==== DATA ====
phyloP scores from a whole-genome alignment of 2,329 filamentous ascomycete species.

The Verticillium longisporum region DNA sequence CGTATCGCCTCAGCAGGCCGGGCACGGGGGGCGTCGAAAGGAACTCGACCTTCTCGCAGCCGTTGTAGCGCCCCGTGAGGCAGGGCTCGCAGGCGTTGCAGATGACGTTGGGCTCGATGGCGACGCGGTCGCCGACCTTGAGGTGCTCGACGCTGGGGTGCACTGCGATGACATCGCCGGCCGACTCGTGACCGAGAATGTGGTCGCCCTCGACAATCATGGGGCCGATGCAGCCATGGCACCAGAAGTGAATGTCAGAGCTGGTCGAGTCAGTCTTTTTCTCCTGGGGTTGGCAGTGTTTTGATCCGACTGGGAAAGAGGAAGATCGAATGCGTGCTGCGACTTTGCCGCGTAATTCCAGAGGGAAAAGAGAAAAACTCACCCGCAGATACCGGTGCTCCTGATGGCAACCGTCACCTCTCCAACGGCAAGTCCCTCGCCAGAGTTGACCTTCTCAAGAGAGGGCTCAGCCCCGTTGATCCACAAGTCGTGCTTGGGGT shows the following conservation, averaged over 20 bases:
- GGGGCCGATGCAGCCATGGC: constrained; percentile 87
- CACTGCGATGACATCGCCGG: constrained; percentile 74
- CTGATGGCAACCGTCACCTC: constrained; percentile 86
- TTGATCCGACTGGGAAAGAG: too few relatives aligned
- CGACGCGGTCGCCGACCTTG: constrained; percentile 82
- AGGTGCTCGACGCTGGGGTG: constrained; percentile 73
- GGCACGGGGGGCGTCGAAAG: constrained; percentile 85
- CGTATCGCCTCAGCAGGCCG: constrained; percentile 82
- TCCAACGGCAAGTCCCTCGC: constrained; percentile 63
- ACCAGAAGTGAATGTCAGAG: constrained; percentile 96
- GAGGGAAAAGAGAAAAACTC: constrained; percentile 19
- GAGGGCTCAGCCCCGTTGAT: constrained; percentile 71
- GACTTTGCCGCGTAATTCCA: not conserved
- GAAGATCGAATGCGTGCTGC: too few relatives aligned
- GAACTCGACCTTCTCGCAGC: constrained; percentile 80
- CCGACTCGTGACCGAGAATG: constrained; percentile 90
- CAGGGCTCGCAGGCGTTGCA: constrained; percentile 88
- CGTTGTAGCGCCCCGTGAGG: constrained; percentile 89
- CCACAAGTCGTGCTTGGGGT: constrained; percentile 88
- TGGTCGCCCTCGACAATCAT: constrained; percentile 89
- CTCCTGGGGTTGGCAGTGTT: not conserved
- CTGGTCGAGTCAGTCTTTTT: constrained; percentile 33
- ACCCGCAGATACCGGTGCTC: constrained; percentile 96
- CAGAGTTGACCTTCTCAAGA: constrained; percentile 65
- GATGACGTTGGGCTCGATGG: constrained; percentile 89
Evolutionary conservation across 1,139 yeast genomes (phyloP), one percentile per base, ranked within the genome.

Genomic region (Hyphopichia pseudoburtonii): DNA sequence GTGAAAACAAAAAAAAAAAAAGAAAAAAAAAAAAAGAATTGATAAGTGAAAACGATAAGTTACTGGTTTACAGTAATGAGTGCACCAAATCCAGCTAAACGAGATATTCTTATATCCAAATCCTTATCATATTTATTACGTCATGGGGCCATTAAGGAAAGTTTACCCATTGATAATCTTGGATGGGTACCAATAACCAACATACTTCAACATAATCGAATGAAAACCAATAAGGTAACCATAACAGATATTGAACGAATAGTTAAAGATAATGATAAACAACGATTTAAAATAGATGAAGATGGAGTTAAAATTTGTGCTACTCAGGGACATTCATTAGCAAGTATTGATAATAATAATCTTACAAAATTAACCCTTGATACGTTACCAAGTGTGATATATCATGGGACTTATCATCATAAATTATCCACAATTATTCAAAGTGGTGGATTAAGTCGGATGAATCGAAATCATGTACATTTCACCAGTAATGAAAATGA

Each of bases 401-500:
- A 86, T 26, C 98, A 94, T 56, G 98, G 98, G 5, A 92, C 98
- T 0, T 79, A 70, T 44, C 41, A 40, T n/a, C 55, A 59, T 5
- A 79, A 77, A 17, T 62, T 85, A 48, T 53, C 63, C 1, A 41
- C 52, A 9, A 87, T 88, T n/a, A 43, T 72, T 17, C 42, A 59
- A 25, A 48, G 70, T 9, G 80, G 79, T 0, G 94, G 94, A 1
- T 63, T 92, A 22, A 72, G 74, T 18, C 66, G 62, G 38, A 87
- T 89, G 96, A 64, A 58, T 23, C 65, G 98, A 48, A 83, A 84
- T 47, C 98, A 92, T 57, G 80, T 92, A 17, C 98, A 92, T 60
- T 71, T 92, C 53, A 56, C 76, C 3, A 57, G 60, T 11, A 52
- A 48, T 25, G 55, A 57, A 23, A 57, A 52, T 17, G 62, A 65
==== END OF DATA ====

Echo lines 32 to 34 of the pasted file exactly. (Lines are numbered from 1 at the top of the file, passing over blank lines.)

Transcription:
- T 0, T 79, A 70, T 44, C 41, A 40, T n/a, C 55, A 59, T 5
- A 79, A 77, A 17, T 62, T 85, A 48, T 53, C 63, C 1, A 41
- C 52, A 9, A 87, T 88, T n/a, A 43, T 72, T 17, C 42, A 59